Wednesday, January 28, 2015


        The State [the defense] has presented the testimony of [witness’s name], whose testimony it claims has been hypnotically refreshed.[1]  Hypnosis is a state of heightened concentration with diminished awareness of peripheral events.[2]  In evaluating this testimony you must consider first of all the ordinary tests of credibility that I have already explained to you.  However, you must also consider the following four special facts about the effects of hypnosis.
            First, people who have been hypnotized are vulnerable to intentional or unintentional suggestions made by the interviewers.  This means that they have a tendency to remember things under hypnosis only because the interviewers intentionally or unintentionally suggested them, and not because they really happened.  Second, they tend to lose critical judgment while under hypnosis, which means that they have less ability to judge for themselves whether what they appear to remember is plausible or accurate.  Third, they tend to confuse hypnotic recall with waking memory, which means that hypnotized people tend to confuse their memories with facts injected during hypnosis, and tend to think that they actually remember the injected facts.  Fourth, they tend to have increased confidence about the accuracy of their testimony after hypnosis.[3]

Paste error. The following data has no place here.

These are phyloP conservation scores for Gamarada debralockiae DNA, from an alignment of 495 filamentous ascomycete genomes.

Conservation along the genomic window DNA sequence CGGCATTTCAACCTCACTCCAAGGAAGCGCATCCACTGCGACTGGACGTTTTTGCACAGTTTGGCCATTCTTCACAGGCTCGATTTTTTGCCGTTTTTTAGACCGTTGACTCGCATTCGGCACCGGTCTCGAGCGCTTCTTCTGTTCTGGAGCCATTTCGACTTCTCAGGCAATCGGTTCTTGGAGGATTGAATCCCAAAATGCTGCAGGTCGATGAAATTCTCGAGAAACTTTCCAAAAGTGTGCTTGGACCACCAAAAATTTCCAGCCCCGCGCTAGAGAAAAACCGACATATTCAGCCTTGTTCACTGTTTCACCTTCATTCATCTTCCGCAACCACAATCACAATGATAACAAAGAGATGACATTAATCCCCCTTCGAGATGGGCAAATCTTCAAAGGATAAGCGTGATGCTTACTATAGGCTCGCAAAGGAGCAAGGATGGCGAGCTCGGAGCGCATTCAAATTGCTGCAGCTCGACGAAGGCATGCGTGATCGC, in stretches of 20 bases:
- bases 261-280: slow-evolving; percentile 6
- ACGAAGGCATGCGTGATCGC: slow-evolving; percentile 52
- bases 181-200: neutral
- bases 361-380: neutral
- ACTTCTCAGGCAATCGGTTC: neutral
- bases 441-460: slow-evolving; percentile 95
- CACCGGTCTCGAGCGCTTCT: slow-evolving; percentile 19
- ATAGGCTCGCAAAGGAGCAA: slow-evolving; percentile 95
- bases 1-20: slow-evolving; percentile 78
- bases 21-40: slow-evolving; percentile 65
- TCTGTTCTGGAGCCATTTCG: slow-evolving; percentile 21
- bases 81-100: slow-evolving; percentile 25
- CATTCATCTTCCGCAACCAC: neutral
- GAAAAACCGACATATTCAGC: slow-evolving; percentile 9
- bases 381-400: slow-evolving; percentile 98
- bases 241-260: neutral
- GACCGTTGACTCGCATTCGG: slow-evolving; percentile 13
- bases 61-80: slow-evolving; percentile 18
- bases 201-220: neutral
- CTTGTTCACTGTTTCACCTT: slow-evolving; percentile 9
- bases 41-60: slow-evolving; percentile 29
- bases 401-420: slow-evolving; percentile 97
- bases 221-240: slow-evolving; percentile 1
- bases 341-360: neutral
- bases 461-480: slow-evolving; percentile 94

Therefore, while the credibility of this testimony is a question for you as jurors to decide, you must consider these special features of hypnotically refreshed testimony along with the ordinary tests of credibility that I have already explained.  At the end of this process, you may as judges of the facts accept all of the hypnotically refreshed testimony, or a portion of it, or none of it.

[1]           If the parties have presented any testimony by the person who conducted the hypnosis session, or any expert witnesses who challenge or support the testimony’s reliability, give the model charge on expert testimony.  Also, the model charge on credibility of witnesses should be given before this charge.
[2]           State v. Hurd, 86 N.J. 525, 534 (1981).
[3]           State v. Fertig, 143 N.J. 115, 127 (1996), citing State v. Hurd, 86 N.J. at 540.